The Court of Justice of the European Union (CJEU) has ruled that trade secrets are not an excuse for refusing to divulge information on biocides released into the air, water, soil and plants. EurActiv Spain reports.
“The confidentiality of commercial and industrial information may not be invoked to preclude the disclosure of such information,” the Luxembourg-based court decided.
Greenpeace and the European Pesticides Action Network (PAN) took the issue to court after asking the Commission for access to documents related to the commercial authorisation of glyphosate, one of the most commonly-used herbicides in the world.
But the EU executive only granted access to part of the documentation, arguing that it has a duty to protect the intellectual property of the herbicides’ manufacturers.
This includes confidential information relating to the chemical composition of glyphosate and its manufacturing process.
The decision of a pro-glyphosate lobby to grant public access via reading rooms to proprietary studies on the weed-killer’s safety has been the subject of a new intense row with NGOs.
At the same time, a Dutch association for the protection of bees asked the Dutch’ authorities to publish details of the commercial authorisations of crop protection products and biocides. But the association met with resistance from chemicals giant Bayer, a major producer of these products.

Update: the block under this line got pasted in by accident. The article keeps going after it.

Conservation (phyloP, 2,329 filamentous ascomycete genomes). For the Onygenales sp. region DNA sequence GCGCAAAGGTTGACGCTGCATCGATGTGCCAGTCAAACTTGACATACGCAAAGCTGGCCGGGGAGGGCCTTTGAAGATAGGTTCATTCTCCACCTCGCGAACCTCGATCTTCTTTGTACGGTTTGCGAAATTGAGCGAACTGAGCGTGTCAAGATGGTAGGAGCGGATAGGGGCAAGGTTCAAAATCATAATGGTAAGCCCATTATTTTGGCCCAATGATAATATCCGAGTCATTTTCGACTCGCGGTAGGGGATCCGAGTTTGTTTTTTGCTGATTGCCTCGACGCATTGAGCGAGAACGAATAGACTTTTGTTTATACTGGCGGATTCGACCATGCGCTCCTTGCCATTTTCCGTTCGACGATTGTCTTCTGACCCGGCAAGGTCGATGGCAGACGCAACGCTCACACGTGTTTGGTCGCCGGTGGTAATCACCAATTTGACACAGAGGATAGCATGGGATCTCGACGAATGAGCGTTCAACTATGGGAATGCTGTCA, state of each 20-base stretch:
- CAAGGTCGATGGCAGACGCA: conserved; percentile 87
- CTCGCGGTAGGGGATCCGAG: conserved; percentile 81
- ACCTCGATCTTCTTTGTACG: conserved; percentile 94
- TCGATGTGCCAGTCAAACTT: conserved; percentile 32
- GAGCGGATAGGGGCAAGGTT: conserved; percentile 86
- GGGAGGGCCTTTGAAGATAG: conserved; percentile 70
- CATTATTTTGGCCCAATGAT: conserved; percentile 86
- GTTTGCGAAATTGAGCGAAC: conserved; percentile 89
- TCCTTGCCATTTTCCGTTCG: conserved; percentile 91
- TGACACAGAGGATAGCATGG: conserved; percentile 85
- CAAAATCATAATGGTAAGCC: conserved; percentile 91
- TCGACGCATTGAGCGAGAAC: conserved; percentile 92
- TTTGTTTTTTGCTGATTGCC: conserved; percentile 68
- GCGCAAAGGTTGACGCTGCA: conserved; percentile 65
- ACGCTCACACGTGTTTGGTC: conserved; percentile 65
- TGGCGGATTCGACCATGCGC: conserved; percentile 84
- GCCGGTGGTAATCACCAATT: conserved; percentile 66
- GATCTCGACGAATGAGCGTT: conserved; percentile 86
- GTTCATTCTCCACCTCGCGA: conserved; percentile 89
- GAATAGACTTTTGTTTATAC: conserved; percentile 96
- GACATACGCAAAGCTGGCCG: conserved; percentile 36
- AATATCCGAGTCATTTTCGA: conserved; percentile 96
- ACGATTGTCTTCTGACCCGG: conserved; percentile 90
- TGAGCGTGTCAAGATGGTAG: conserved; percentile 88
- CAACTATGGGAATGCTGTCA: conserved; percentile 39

The authorities responded by authorising the publication of less than half of the documents requested, containing information about the impact of agricultural chemicals on the environment. A decision that left both sides unsatisfied.
Bayer and the bee protection association each contested the decision at the CJEU, which delivered its verdict on the interpretation of “emissions into the environment” and “information on emissions into the environment” on Wednesday (24 November).
In both cases, the court found that “emissions” should include the concept of “release into the environment of products or substances, […] to the extent that that release is actual or foreseeable under normal or realistic conditions”.
The judgement also found that limiting access to this kind of information runs counter to the EU’s transparency objectives.
The European Commission has decided to extend the licence for glyphosate by 18 months, after member states failed to achieve a qualified majority in favour or against the executive’s proposal.
Commission spokesman Enrico Brivio said the EU executive would examine the “particularly complex” judgement, but that it needed more time.
Michèle Rivasi, a Green MEP and vice-president of the European Parliament’s Greens group, said the judgement legitimised the request for access to the documents. She said it was important for Europeans to understand how, using unpublished studies, the European Food Security Agency (EFSA) “was able to conclude in November 2015 that glyphosate was probably not carcinogenic”.
Yet the International Agency for Research on Cancer classified glyphosate as “probably carcinogenic”.
Franziska Achterberg , Greenpeace’s EU food policy director, said the internet should oblige regulatory authorities to “reveal all their documentation on the dangers of pesticides”.